c.2013 New York Times News Service
c.2013 New York Times News Service
NEW YORK — The law firm co-founded by the well-known litigator David Boies is again breaking away from the pack when it comes to showering big year-end bonuses on young lawyers.
The Boies, Schiller & Flexner law firm is paying bonuses of as much as $300,000 to some of its associates, with the average young lawyer taking home an additional $85,000, a firm spokeswoman, Dawn Schneider, confirmed late Tuesday. Last year, the maximum bonus handed out to some of the young lawyers at the firm, which specializes in trial and appellate litigation, was $250,000.
Other major law firms are giving much smaller bonuses to their young lawyers, with payments topping out around $60,000. Cravath, Swaine & Moore, often a trendsetter in compensation for major law firms, recently gave associates bonuses of $10,000 to $60,000. Skadden, Arps, Slate, Meagher & Flom paid $60,000 bonuses to associates who had been with the firm since 2005 or longer, and $2,500 to those who joined in the last few months.
The big law firms that focus on corporate and securities work, including advising on mergers, litigation and restructurings, traditionally have moved in lock step on associate pay and bonuses. Bonus amounts at most big law firms are determined largely by seniority. But Boies Schiller, with its more litigation-focused business, has sought to distinguish itself by rewarding associates for the amount of time they put in on significant cases.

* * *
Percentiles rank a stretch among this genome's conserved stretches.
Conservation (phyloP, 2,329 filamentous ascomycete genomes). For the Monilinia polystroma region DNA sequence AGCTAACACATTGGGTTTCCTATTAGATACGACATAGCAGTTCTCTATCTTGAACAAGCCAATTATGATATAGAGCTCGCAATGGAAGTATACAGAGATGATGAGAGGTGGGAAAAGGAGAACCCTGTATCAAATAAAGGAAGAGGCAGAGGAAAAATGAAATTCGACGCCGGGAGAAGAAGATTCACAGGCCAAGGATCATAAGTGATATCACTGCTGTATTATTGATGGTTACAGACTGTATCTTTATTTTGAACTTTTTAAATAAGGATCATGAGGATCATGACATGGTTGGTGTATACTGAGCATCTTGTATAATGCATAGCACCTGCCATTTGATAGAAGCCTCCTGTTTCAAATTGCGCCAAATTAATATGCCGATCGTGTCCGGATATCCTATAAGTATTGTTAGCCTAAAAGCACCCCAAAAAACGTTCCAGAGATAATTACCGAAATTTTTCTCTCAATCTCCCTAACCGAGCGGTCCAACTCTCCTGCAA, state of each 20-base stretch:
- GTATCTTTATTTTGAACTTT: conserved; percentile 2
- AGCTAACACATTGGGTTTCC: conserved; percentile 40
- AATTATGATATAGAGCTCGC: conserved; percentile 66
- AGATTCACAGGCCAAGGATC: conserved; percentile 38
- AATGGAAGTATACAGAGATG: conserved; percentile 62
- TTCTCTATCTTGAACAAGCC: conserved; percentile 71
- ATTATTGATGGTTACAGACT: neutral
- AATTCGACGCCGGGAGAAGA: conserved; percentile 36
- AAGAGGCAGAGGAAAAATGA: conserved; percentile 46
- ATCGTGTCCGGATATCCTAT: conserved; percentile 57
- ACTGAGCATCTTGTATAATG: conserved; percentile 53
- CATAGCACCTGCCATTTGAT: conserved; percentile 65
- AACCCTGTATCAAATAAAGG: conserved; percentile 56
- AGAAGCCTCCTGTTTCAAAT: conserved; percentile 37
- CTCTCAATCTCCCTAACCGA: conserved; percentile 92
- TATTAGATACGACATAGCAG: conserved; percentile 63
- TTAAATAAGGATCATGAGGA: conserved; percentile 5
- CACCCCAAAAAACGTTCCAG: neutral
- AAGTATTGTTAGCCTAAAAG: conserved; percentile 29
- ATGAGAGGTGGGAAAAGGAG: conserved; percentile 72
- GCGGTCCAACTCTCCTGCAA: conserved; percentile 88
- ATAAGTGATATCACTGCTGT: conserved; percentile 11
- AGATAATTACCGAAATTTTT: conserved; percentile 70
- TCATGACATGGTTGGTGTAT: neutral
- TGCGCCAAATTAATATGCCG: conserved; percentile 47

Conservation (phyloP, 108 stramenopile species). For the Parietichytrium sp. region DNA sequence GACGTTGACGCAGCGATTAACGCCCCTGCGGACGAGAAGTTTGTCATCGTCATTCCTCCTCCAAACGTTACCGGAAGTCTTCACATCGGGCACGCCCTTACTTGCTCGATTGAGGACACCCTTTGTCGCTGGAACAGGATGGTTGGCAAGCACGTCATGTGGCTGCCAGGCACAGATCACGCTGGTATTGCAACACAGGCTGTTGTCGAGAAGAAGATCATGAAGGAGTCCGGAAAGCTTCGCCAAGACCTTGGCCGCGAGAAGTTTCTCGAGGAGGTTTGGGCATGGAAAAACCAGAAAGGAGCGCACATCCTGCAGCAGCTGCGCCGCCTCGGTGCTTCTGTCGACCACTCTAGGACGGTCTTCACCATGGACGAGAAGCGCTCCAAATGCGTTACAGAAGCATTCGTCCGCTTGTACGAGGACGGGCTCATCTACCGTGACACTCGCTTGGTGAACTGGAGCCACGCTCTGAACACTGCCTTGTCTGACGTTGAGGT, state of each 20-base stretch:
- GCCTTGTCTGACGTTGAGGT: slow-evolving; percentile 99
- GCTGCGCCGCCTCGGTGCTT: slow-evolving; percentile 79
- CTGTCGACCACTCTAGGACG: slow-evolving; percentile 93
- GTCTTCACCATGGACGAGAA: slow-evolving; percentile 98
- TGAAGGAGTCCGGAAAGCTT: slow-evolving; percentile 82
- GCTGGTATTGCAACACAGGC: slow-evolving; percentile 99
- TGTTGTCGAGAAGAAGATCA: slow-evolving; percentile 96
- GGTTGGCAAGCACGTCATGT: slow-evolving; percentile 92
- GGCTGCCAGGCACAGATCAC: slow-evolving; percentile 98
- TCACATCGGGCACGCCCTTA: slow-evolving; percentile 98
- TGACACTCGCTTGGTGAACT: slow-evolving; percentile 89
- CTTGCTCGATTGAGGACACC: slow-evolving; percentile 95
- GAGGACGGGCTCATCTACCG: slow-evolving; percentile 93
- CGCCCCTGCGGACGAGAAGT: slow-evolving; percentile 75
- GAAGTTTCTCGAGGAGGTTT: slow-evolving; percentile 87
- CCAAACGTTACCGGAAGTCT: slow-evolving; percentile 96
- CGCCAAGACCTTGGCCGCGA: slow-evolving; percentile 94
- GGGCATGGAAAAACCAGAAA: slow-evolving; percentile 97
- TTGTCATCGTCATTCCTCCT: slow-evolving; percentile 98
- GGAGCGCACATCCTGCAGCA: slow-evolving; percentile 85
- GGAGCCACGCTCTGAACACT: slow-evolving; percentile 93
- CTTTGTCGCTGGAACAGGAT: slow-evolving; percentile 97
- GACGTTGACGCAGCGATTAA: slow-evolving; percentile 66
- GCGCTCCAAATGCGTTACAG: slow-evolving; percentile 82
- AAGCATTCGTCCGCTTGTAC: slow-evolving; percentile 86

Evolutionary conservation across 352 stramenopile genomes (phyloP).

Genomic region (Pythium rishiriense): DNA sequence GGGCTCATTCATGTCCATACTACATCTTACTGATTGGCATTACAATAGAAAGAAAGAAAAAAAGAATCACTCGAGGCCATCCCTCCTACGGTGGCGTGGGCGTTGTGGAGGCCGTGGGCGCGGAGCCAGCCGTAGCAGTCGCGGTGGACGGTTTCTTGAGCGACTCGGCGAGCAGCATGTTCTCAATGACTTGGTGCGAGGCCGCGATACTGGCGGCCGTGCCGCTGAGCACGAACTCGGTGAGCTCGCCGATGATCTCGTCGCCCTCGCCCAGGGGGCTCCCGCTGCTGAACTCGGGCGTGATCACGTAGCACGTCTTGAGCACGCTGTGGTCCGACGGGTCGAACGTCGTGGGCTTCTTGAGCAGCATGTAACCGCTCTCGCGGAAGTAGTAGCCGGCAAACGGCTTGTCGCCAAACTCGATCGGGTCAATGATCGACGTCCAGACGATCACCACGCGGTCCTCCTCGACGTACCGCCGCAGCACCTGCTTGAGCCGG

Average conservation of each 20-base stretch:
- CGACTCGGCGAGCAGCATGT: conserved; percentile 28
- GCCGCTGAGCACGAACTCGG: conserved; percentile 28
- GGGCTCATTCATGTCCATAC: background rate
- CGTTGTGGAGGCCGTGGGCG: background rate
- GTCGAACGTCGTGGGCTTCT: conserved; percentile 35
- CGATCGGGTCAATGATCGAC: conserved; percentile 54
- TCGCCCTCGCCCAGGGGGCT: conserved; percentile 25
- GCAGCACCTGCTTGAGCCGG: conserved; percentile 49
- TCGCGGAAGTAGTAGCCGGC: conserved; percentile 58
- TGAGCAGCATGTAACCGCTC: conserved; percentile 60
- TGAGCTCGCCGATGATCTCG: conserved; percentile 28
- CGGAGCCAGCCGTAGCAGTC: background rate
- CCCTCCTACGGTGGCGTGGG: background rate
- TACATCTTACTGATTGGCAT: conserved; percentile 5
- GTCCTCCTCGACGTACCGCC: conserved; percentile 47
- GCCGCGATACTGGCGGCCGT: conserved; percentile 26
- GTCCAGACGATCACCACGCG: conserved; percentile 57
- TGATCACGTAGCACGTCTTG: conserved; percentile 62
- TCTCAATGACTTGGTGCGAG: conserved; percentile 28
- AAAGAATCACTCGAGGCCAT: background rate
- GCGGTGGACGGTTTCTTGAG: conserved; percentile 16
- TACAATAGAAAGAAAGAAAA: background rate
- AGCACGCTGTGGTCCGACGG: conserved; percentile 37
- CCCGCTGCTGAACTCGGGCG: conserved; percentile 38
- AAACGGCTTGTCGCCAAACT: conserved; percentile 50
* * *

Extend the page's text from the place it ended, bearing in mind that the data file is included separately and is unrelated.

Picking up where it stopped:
Boies Schiller, with offices in New York, Washington, Miami, Las Vegas and nine other cities, is awarding bonuses to its 133 associates a few days before the firm’s annual winter retreat this weekend in Key Biscayne, Fla. The average associate makes a base salary of $220,000.
Next year overall, the average starting salary for lawyers at firms is expected to rise 3.1 percent, according to the legal arm of the professional staffing firm Robert Half.
Boies — who founded the firm with Jonathan D. Schiller in 1997 after leaving Cravath, where he was a partner and had worked some 30 years — said in an interview that the rich bonuses were intended to make associates feel that they were an integral part of the 241-lawyer firm. He said the culture of many big law firms was to bestow most of the riches on the partners and treat “associates as just visiting” and moving on after a few years.
“To be candid, a majority of firms are run for the partners and not the associates,” Boies said. “And in the near term, there’s probably not much incentive for them to change their business models.”
Known for supporting liberal causes, Boies, 72, teamed up with the conservative lawyer Theodore B. Olson, a former U.S. solicitor general under President George W. Bush, to defeat California’s ban on same-sex marriage before the Supreme Court this year. The legal odd couple recently joined forces again to challenge a Virginia law that bars gay and lesbian couples from marrying.
Boies said the legal profession needed to find a way to better spread legal resources to improve representation of the interests of individuals and groups who lack the money and power to argue for themselves. Boies said the U.S. was “overlawyered” when it came to the rich and powerful, but “under-lawyered when it comes to people who don’t have resources.”
“I think one way the legal profession has got to adapt,” he said, “is to serve not just the people who it has largely served excessively, but develop a business model for people who are underserved.”